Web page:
Amongst other really great reasons for looking inot your current internal linking structure, the most important reason may be to increase engagement rates. With user attention shrinking to 8.25 seconds, its more important than ever to ensure that we are getting our users to the place they need to be as quickly as possible.

As web site owners, creators or marketers, we need to ensure that we are converting as many possible leads as we possibly can be. Users do not want to be searching for your products or a way to contact you or book. Whatever your product or service or business model, you have to ensure that users can get to the end page as easily as possible. Internal linking allows you to add links to relevant pages within content and give your users every opportunity to click directly though to the pages you need them to land on.

Why are Internal Links Important for SEO?

Internal links allow Google to navigate around your site and index relevant content. Without internal links Google would not be able to find the content or other pages within your site unless it was to use your sitemap.

Not utilising a strong internal linking structure also leaves your site vulnerable to orphan pages. These are pages that Google is able to find within your sitemap but these have not been linked within the site.

Google uses internal linking to further understand your structure, the hierarchy of pages and which ones are of more importance. As a rule of thumb, the higher up the page a link is, the more important that page must be. With this in mind, a good internal linking structure can help to increase authority of your most relevant pages (this could be a service page or a product page).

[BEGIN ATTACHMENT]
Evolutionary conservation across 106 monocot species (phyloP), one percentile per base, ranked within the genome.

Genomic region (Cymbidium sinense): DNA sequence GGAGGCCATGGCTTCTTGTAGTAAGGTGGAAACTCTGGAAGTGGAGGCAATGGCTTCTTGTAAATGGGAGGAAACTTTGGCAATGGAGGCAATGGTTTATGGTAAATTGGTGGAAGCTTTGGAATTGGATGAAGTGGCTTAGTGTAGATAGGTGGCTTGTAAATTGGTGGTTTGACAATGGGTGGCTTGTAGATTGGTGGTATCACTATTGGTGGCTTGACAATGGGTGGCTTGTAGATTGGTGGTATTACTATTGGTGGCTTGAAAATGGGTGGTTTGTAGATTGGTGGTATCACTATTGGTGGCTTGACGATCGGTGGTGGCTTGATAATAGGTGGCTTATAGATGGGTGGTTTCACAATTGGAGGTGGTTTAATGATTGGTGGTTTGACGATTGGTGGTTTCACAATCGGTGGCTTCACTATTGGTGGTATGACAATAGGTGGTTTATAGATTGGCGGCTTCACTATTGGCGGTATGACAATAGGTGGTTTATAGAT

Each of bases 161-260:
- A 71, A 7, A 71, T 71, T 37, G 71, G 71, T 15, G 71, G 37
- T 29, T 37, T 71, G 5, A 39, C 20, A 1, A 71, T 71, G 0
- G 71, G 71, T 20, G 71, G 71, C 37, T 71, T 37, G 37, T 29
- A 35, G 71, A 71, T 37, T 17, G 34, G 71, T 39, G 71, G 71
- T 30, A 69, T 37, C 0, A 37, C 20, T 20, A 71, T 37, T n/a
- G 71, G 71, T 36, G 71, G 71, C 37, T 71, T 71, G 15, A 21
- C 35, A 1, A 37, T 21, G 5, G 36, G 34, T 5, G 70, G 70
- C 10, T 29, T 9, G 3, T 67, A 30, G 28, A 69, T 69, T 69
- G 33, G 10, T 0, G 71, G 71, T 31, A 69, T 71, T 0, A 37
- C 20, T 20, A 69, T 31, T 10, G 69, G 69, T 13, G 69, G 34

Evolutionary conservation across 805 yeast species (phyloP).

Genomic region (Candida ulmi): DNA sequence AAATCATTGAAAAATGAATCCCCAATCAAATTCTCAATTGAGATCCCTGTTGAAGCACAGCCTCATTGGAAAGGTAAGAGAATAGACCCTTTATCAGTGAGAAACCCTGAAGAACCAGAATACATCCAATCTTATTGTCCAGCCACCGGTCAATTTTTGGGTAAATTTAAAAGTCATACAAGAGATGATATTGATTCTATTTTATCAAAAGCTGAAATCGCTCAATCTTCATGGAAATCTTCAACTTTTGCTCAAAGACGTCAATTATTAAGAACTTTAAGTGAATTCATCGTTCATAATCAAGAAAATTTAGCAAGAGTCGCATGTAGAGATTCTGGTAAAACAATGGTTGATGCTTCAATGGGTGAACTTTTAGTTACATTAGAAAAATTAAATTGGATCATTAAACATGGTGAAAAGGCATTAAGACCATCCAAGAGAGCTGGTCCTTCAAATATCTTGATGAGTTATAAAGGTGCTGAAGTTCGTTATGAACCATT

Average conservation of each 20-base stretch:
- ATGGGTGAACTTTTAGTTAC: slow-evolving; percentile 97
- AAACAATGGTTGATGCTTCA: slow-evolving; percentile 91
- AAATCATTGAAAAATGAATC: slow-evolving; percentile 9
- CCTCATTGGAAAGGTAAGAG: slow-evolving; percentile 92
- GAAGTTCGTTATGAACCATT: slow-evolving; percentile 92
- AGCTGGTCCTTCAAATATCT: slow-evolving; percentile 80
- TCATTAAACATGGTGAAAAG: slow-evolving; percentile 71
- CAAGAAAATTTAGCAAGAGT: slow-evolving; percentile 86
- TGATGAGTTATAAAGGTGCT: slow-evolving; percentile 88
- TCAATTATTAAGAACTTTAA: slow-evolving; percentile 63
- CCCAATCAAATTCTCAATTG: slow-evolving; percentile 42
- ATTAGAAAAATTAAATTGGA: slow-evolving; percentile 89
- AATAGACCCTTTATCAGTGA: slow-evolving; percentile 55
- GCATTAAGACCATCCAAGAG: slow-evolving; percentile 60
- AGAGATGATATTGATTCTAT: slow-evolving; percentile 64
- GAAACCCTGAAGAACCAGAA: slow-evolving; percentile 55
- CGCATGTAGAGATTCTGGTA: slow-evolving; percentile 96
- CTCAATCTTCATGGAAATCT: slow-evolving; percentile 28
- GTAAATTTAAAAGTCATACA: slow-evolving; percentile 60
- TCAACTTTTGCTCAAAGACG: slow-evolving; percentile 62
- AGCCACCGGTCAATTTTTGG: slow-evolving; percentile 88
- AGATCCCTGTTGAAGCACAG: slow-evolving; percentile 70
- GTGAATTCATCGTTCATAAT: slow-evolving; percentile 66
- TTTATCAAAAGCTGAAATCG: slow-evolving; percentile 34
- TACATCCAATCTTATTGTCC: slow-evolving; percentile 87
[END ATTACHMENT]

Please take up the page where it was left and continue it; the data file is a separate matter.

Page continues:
Internal links also allow authority to be passed around your site. Within the industry this practise is known as ‘passing link juice’. Not only do internal links allow users to travel around your site, they pass authority (also known as juice) between pages. Naturally, your homepage will have the most authority, this is just the nature of websites.

A link from your homepage to one of your services pages passes on some of that authority and helps to create a hierarchy of pages. The more internal links to a page, the more link juice and therefore the higher the authority. High authority can lead to higher rankings on Google.

Internal Link Importance

Internal Linking Best Practices

So what are some best practises for internal linking and how can you ensure you are utilising the links on your site?

Link Strategically From Your Homepage

The old adage ‘less is more’ could not be truer in this scenario. When you are planning your internal linking, ensure you are linking strategically especially from your homepage. Your page authority and link juice is precious. Adding lots and lots of internal inks to pages that have no consideration could lead to a diluted hierarchy, page structure and page authority.